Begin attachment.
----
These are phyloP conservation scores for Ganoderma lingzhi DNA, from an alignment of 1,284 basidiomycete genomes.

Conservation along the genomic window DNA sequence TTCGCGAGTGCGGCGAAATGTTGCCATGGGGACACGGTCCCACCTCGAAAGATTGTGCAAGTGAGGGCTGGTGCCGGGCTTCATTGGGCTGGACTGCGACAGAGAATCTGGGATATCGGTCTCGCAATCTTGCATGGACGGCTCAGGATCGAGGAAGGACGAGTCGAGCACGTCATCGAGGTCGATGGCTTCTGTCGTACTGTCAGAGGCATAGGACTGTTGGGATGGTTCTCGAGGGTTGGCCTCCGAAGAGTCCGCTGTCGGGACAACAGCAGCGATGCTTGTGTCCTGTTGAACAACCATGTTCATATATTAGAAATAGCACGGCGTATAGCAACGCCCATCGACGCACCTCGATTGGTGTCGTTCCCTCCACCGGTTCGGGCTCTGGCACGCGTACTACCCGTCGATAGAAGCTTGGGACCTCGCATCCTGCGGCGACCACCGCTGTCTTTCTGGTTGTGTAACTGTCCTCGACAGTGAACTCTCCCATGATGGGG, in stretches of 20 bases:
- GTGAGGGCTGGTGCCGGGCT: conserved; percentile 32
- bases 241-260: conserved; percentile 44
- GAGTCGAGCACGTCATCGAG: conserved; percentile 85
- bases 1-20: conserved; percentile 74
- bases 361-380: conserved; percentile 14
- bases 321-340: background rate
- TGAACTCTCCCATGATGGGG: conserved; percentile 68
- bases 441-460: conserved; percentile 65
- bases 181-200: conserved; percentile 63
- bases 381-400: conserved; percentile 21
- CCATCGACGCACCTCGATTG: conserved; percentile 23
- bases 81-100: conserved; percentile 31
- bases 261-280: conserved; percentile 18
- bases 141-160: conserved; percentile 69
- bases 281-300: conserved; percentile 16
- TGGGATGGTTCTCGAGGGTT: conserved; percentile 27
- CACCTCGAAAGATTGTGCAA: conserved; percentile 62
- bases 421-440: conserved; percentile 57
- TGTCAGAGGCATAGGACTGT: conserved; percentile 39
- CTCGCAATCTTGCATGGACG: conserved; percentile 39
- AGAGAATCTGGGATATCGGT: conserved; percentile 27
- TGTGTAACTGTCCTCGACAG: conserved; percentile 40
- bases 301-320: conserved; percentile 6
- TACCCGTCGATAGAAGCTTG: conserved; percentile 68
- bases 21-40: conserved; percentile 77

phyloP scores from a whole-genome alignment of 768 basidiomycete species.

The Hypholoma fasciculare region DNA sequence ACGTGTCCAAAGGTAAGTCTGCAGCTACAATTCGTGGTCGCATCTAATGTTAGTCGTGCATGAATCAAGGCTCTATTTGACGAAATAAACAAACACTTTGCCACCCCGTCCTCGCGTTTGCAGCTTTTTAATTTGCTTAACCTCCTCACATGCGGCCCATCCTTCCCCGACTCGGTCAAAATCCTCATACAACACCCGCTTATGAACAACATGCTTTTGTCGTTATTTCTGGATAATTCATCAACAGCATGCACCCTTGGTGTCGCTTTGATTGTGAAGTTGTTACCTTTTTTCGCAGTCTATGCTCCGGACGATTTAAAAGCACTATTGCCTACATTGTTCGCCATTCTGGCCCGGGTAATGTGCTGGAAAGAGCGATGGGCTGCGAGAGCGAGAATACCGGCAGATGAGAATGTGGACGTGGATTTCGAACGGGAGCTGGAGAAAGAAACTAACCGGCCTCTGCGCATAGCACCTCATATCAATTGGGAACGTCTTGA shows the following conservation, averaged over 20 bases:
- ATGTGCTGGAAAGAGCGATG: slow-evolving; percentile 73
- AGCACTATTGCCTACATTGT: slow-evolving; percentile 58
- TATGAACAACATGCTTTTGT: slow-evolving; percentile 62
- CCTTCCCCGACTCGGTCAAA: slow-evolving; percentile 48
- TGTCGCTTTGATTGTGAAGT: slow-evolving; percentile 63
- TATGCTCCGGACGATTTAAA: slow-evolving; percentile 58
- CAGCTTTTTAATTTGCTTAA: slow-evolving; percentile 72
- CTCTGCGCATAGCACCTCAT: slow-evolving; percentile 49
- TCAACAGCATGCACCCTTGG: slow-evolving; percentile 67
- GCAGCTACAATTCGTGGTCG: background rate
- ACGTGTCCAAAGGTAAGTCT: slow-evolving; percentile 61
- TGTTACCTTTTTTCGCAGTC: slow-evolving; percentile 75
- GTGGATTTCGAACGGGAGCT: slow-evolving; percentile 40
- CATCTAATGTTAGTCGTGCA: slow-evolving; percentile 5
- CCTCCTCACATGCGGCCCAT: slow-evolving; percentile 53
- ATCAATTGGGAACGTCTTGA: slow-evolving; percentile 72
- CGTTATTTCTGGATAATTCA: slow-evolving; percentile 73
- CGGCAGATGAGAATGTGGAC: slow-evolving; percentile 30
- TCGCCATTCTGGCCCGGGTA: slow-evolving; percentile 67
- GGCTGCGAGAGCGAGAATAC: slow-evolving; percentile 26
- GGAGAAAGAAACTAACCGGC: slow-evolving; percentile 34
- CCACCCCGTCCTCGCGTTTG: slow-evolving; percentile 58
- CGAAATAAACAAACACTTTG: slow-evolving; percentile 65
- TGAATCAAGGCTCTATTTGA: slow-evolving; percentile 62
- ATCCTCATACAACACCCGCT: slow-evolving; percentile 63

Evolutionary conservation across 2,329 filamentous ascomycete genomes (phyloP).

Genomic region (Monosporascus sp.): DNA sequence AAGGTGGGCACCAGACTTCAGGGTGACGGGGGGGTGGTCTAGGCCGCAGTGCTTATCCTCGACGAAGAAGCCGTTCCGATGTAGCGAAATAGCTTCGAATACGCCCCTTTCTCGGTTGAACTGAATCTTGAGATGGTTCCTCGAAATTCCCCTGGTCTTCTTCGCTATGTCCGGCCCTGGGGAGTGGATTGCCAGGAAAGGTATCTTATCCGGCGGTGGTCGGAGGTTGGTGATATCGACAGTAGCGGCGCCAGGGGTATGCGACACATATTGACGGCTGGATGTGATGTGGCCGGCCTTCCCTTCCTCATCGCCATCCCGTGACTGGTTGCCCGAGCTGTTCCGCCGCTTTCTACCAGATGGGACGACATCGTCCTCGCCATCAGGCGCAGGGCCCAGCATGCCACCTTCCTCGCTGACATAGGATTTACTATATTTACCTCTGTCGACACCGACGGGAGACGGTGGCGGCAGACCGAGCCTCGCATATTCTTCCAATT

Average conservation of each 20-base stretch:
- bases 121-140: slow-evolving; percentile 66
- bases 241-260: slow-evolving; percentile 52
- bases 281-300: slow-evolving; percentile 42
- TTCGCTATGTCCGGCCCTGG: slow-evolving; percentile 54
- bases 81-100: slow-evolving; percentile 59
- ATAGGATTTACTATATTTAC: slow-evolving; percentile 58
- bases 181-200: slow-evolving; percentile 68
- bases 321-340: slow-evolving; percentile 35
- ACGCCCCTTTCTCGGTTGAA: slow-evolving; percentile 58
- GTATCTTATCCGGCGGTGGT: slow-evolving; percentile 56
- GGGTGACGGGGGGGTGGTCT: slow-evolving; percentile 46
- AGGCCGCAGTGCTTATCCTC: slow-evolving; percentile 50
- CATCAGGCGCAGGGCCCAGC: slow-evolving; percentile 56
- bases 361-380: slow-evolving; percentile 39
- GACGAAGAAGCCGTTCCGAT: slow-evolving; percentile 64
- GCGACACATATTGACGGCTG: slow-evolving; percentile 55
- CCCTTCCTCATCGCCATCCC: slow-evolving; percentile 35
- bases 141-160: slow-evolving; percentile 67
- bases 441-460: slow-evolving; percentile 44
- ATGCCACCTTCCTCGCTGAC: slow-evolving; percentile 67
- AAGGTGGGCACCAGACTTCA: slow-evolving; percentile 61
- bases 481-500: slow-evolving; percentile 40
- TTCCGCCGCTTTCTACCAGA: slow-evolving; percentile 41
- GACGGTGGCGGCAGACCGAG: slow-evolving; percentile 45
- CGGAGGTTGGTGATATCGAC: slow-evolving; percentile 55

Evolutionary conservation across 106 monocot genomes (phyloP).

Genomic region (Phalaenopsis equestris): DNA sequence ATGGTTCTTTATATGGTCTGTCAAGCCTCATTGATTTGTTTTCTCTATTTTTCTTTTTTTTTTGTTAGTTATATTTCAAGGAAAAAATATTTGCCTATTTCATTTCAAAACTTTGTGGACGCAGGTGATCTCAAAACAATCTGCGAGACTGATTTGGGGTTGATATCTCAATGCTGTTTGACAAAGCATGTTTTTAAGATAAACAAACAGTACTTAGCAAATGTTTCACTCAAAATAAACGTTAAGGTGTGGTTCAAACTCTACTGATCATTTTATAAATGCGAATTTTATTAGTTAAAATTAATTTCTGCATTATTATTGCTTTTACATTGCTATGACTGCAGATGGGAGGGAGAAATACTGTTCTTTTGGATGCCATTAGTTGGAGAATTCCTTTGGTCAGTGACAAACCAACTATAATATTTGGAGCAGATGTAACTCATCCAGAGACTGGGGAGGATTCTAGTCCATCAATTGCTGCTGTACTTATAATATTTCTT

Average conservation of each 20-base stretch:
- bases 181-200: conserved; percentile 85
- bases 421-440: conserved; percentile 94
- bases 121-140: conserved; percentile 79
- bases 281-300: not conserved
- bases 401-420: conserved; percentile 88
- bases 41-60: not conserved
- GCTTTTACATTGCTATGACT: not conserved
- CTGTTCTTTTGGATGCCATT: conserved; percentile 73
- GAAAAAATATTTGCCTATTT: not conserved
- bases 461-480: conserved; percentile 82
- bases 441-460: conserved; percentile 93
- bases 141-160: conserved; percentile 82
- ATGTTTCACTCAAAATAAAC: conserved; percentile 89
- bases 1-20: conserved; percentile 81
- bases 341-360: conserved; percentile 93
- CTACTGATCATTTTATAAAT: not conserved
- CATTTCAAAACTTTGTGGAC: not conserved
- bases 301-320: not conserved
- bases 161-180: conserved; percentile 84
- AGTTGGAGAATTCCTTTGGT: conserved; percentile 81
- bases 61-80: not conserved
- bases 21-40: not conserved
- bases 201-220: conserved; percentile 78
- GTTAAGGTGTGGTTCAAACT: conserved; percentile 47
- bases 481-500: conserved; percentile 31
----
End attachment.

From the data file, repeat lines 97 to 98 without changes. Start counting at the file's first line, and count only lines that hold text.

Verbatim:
- bases 141-160: conserved; percentile 82
- ATGTTTCACTCAAAATAAAC: conserved; percentile 89